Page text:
Since I started to explore Asian cuisine (at least 15 years ago), I have tasted a big array of noodles. Whether made of buckwheat, rice, mung bean or wheat, I am fond of all them, but my absolute number one are the Korean dangmyeon, the main ingredient of the famous japchae. I buy them in huge bags and cook them more often than any other noodle kind, but, in spite of that, I have never prepared them Korean way. I have recently been talking to Sue (from My Korean Kitchen) about the non-traditional – though very simple – way I treat these noodles and decided to share it with you.
Dangmyeon (당면), also spelled dang myun or tang myun, fall into the category of cellophane noodles. They are made of sweet potato starch and are easy to spot in Asian grocery shops: they have a characteristic (not very attractive) brown paper, greyish colour. Why do I like them so much? First of all, they are slightly thicker, chewier than other transparent noodles and have the “bounciness” I am very fond of. Obviously, like all the transparent noodles, these also marvellously absorb the flavours from sauces and seasonings. What makes them really different is that they actually have their own mellow, delicate taste I have never experienced in any type of cellophane noodles.
The first time I bought dangmyeon I didn’t cook Korean at all, so I simply started to treat them like other Asian noodles, i.e. stir-frying them with randomly chosen ingredients and sauces and it has stayed this way. One day my husband convinced me to add some Chinese dark soy sauce in order to obtain a more powerful, deeper flavour. It was a sensational discovery and I strongly encourage you to try it. Whatever meat or vegetables you include in the stir-fry, the deep, mushroomy flavour of dark soy sauce is a terrific pairing for mellow, slightly chewy and bouncy noodles.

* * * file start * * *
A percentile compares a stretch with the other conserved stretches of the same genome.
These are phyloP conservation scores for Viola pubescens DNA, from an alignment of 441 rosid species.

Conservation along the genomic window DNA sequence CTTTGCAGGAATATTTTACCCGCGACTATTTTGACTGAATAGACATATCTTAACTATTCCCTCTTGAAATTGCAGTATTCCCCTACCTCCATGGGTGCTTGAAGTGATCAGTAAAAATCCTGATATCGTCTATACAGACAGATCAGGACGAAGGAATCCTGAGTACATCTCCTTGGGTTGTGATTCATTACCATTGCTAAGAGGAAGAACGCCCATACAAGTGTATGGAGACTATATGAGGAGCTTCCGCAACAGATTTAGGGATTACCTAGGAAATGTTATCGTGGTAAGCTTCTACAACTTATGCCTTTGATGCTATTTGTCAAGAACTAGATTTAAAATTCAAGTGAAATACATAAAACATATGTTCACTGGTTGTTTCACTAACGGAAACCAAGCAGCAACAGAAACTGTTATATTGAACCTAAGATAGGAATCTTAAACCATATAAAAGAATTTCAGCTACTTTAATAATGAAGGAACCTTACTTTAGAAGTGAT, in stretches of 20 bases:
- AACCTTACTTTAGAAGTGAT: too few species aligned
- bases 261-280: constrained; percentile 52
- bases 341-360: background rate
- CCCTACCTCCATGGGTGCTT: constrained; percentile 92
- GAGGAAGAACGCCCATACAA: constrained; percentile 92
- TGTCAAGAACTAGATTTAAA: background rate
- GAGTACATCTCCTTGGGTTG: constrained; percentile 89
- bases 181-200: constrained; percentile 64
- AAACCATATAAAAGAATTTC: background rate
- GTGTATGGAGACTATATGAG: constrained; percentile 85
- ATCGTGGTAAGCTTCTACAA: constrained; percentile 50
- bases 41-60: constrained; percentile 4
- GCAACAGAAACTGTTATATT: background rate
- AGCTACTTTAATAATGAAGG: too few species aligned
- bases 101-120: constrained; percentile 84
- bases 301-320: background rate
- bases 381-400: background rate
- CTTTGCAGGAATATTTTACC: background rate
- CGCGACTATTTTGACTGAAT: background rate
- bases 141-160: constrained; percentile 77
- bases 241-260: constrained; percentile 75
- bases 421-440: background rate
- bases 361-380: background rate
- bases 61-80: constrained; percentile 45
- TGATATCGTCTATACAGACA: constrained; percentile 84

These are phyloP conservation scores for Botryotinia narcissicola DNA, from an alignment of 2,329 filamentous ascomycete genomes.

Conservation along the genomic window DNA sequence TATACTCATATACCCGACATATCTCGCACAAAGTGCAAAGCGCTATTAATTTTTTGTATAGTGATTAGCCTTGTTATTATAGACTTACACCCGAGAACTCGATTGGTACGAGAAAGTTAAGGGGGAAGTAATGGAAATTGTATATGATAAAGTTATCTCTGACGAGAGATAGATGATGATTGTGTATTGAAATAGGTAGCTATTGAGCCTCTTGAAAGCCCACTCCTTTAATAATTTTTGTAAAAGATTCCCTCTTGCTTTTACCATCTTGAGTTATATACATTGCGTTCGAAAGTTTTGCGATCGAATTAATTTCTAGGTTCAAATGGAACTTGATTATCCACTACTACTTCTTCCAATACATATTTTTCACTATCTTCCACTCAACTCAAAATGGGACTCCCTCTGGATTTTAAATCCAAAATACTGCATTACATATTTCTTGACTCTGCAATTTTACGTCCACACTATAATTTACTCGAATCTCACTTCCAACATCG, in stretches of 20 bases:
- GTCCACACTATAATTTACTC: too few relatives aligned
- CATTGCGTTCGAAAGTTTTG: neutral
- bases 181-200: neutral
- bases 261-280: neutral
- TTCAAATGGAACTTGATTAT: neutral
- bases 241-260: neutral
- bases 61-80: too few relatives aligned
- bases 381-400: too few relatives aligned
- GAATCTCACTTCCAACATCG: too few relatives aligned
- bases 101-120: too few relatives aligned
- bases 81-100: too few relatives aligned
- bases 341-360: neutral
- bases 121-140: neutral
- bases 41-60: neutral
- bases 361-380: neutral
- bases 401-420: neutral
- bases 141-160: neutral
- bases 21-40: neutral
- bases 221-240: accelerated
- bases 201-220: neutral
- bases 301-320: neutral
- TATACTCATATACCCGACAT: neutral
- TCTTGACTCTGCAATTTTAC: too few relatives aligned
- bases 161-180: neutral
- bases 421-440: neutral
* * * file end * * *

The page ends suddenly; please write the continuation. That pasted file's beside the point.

TIPS: Apart from the sauce, the meat and vegetables vary according to my mood and, more often, to what I find in the fridge, so feel free to substitute them as you wish.
Chinese dark soy sauce has a very dark brown colour, it is thicker than light soy sauce and it’s sold in every single Asian shop I know. Usually the same Chinese brand carries both light soy sauce and dark soy sauce. Sometimes the bottles look almost identical, so pay attention to the description.
Chinese sweet potato starch noodles also exist, but the ones I have tasted lacked the chewiness and bounciness I appreciate in dangmyeon so much.
Preparation: 25 minutes
Ingredients (serves one):
50 g chicken breast cut into strips or bite-sized pieces
1 teaspoon sake
half a medium bell pepper
a small courgette
(one fresh chili, sliced)
50 g Korean sweet potato starch noodles
1 small clove garlic
1/5 cm fresh ginger
1 small onion
1 tablespoon Chinese dark soy sauce
1 clove garlic (grated or crushed)
1 tablespoon light soy sauce
1 tablespoon sake (or other rice wine)
2 tablespoons water
1 teaspoon corn starch
Cut up the chicken breast into bite-sized strips.
Grate the ginger.
Combine with the chicken with 1 teaspoon sake and ginger.
Boil about a liter of water, pour into a big bowl or pan. Let the noodles soak in freshly boiled water, covered, until they are soft (it usually takes about 15 minutes, but some people prefer them much softer, so test them every now and then).
Slice the onion, cut the bell pepper into thin strips.
Cut the courgette into very thin lengthwise julienne strips (a julienne grater is the best here).
Warm some oil on a pan or a wok.
Drain the chicken pieces, dry them with paper towel and fry them.
When the chicken starts browning, add the onion and after 5 minutes add the bell pepper and the chili, if you use it, still stirring.
In a small bowl combine the sauce ingredients.
Drain the noodles and put into the wok together with the julienned courgette.
Stir well all the ingredients. Add the sauce and keep on stirring until the sauce starts thickening.
Serve sprinkled with some chopped green onion (not obligatory).